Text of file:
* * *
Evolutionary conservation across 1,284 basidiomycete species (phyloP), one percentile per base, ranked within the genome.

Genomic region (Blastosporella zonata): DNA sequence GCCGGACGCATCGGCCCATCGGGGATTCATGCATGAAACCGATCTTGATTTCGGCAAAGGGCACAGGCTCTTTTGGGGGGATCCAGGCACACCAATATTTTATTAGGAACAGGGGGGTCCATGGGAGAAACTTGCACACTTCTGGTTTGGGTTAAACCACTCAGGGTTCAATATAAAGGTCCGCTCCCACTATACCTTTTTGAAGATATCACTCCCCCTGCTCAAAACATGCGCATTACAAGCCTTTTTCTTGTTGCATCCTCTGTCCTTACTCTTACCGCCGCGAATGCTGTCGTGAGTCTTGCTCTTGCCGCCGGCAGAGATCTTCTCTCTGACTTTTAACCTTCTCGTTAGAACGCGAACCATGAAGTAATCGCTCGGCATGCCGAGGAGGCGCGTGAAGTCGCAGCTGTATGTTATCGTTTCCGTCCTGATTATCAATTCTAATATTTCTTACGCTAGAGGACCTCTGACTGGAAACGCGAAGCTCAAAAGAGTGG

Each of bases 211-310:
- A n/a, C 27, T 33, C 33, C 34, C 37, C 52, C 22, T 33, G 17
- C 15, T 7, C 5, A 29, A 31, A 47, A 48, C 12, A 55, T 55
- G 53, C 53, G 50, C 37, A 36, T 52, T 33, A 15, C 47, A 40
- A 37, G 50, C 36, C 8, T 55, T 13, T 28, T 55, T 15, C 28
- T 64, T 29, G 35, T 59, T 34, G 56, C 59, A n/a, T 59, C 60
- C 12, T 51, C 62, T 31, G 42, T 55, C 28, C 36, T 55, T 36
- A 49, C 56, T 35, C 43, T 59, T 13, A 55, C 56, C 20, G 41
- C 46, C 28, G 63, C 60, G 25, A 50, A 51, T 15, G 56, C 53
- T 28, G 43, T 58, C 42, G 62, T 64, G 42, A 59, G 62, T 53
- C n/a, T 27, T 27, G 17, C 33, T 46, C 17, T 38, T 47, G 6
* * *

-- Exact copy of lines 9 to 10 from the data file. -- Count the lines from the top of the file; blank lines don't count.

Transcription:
- C 12, T 51, C 62, T 31, G 42, T 55, C 28, C 36, T 55, T 36
- A 49, C 56, T 35, C 43, T 59, T 13, A 55, C 56, C 20, G 41